Izze's Reviews > Desert Solitaire

Desert Solitaire by Edward Abbey
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Apr 06, 12

bookshelves: irp-bookshelf
Read in April, 2012

In the book Desert Solitaire by Edward Abbey, He writes about his experience and knowledge learned while working in the Arches National Park as a park ranger. He describes the desert, its features and plants: “When I write "paradise" I mean not only apple trees and golden women but also scorpions and tarantulas and flies, rattlesnakes and Gila monsters, sandstorms, volcanoes and earthquakes, bacteria and bear, cactus, yucca, bladder-weed, ocotillo and mesquite, flash floods and quicksand, and yes — disease and death and the rotting of flesh.” (Abbey, 147)., and how one feels while in it. “Wilderness is not a luxury but a necessity of the human spirit, and as vital to our lives as water and good bread.” (Abbey, 148). He also tells a few tales that have to do with things relating to what he’s talking about, one being about the time when average people trying to become rich, bought pieces of land, trying to find oil. He tells a story of a father and his family, trying to make a new, more profitable life out of land they bought. Towards the end of the book, Abbey starts writing about all of his journeys that he took, like through the Glen Canyon “My friend Newcomb, for instance. He has only one good leg, had an accident with the other, can’t hike very well in rough country, tends to lag behind. We were exploring a deep dungeon-like defile off Glen Canyon” (Abbey, 120), the time when he was in a flash flood   “A wall of water. A poor image. For the flash flood of the desert poorly resembles water. It looks rather like a loose pudding or a thick dense soup, thick as gravy, dense with mud and sand, lathered with scuds of bloody froth, loaded on its crest with a tangle of weeds and shrubs and small trees ripped from their roots.” (Abbey, 120), and another time when he went looking for a wild horse to bring back to it’s owner “Others had attempted the violent method of pursuit and capture and had failed. “I was going to use nothing but sympathy and understanding, in direct violation of common sense and all precedent, to bring Moon-Eye home again.” (Abbey, 142).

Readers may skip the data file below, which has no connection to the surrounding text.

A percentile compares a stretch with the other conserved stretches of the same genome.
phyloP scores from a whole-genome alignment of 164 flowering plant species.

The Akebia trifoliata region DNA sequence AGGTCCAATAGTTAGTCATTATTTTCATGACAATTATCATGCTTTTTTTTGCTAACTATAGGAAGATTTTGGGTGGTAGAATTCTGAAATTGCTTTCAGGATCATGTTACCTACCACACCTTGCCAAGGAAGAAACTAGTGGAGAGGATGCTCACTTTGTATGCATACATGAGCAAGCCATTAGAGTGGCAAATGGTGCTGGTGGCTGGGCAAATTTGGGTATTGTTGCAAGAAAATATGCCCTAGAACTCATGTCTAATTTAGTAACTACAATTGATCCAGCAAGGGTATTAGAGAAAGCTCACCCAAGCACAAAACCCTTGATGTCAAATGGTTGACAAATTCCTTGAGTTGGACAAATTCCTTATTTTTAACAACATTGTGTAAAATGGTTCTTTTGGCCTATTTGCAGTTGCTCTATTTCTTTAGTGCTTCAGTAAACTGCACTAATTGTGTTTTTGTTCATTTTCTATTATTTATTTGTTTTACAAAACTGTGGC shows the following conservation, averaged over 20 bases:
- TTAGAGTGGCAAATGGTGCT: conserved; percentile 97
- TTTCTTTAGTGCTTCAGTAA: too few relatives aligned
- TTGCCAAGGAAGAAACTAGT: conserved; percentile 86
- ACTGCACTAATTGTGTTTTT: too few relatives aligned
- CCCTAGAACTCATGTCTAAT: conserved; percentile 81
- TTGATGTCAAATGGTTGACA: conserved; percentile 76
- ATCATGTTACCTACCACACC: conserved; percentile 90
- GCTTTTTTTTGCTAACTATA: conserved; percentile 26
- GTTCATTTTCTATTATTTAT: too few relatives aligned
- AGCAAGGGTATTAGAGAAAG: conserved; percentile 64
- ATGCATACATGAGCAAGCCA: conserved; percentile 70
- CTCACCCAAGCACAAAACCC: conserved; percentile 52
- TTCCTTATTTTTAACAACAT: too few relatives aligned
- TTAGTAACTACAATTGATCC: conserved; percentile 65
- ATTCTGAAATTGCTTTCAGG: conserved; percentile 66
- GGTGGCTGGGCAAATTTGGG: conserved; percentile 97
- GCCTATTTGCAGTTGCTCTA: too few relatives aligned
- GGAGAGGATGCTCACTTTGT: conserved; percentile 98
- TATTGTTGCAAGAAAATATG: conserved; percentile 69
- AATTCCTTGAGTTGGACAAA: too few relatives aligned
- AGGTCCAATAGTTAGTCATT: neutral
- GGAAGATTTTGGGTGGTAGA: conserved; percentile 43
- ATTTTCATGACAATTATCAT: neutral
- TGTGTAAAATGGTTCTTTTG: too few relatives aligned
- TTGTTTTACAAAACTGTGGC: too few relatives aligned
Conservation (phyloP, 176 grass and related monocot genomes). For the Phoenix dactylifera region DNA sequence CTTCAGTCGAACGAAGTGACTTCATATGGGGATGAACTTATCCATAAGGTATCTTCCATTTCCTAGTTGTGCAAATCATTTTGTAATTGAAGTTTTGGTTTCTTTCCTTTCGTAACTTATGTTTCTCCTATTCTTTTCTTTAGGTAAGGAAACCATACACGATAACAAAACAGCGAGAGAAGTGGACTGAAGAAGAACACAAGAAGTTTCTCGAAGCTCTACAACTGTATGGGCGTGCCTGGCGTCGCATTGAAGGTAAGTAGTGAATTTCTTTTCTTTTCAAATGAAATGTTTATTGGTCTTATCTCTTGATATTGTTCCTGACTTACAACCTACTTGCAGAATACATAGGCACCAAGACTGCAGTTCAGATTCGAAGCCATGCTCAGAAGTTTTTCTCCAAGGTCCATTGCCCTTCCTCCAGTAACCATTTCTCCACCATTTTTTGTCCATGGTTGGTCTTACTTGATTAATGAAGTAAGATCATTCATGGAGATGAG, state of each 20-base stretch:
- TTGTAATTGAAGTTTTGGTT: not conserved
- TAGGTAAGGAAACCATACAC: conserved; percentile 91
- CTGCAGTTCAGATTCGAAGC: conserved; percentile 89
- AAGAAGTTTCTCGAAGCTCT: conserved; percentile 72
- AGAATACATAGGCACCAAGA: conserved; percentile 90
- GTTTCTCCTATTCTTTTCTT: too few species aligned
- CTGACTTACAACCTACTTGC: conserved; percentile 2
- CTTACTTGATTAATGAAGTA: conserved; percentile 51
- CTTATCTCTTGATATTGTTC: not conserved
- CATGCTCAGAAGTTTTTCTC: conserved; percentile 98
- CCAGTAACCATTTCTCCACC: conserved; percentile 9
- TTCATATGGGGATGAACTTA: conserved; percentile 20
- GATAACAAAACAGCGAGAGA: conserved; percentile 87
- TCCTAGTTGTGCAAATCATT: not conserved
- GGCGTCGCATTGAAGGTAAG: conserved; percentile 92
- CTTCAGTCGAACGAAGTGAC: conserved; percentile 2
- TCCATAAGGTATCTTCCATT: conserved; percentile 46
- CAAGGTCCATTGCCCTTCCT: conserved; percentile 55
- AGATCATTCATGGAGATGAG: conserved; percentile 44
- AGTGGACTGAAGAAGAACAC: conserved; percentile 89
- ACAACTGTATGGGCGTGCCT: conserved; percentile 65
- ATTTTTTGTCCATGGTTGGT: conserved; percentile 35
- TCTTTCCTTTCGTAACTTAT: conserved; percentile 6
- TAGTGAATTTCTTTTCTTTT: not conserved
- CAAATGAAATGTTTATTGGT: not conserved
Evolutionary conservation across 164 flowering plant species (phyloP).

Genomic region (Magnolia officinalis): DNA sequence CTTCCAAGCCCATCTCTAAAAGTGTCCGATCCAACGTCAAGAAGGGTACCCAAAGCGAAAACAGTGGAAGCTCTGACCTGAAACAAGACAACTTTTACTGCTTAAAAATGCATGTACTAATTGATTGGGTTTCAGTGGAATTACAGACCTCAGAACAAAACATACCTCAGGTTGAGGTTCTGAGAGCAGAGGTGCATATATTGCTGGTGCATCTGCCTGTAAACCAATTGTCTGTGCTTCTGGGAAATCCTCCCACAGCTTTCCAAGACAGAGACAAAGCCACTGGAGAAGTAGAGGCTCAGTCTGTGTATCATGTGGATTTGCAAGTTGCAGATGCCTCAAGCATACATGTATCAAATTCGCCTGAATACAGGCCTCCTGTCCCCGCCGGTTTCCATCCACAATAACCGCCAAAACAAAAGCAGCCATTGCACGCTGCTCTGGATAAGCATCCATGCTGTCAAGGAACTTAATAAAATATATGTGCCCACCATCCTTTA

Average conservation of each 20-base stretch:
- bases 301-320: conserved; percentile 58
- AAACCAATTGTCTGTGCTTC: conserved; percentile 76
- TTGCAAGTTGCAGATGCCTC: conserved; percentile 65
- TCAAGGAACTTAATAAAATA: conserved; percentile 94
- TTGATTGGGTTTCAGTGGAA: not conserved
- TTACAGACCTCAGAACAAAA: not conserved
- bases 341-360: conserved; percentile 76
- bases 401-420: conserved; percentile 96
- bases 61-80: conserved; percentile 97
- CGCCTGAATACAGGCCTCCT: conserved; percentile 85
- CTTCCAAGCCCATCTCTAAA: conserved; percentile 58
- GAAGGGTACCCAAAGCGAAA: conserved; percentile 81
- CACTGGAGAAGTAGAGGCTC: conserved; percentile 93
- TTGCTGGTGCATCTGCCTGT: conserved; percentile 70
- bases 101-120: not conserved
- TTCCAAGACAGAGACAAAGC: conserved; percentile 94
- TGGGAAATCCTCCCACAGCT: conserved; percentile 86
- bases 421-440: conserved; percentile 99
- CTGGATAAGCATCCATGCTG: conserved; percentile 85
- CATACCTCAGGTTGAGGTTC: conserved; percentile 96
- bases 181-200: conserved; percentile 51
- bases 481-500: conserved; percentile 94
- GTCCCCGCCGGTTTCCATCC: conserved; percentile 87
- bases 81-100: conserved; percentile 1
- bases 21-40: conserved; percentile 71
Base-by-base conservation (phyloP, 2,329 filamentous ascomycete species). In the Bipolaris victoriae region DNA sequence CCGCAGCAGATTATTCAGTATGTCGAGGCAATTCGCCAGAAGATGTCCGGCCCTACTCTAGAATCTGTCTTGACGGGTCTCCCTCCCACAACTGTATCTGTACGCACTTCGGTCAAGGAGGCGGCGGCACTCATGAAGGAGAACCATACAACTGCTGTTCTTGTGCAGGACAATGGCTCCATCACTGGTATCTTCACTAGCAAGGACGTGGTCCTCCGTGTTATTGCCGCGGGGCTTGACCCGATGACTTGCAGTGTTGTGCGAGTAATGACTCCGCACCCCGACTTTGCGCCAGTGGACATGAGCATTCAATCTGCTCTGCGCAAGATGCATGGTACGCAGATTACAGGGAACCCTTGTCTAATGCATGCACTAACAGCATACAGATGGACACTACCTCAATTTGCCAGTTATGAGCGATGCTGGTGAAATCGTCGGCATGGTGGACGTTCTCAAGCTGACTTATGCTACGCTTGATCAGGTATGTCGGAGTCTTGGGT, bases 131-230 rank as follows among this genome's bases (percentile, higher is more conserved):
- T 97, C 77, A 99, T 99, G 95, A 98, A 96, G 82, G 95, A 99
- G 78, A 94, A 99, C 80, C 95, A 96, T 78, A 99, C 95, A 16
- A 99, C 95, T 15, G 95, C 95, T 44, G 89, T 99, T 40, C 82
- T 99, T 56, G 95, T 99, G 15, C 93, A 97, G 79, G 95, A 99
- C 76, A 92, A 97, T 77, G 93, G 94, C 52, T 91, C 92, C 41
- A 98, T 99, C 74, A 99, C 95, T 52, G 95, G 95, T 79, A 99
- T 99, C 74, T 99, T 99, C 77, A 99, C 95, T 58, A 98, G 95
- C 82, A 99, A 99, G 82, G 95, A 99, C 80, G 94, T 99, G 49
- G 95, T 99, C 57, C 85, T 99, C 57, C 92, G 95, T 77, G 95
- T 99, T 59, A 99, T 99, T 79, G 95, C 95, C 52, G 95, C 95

This book teaches a lot about the wilderness. It is very informative and can be used as a tool for someone who is planning on staying in this environment. It is also a challenging read and takes a experienced reader to stay involved. Unfortunately it is overly detailed. I did not like this book because the author uses more words then are necessary. Also the plot is not very well organized, the story jumps around and is hard to follow. It is not entertaining or engaging. It is not a book I would pick up and read for pure enjoyment.

I didn’t enjoy this book as a reading piece alone but I have to give it some stars because it was extremely information. Also there were a few interesting stories spun in. Unfortunately the author didn’t strive to tie these stories in well with the rest of the book and it seemed like a jumbled mess. If the author had leaned towards only an informational book it would be much more useful and practical book, or if they had focused more on the entertainment factor it would have been better. But they tried to hard to cover both of these and in the end just messed up the story. Overall I would give this book two stars.

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Ruby he was trying to explain the world and the stories of the world

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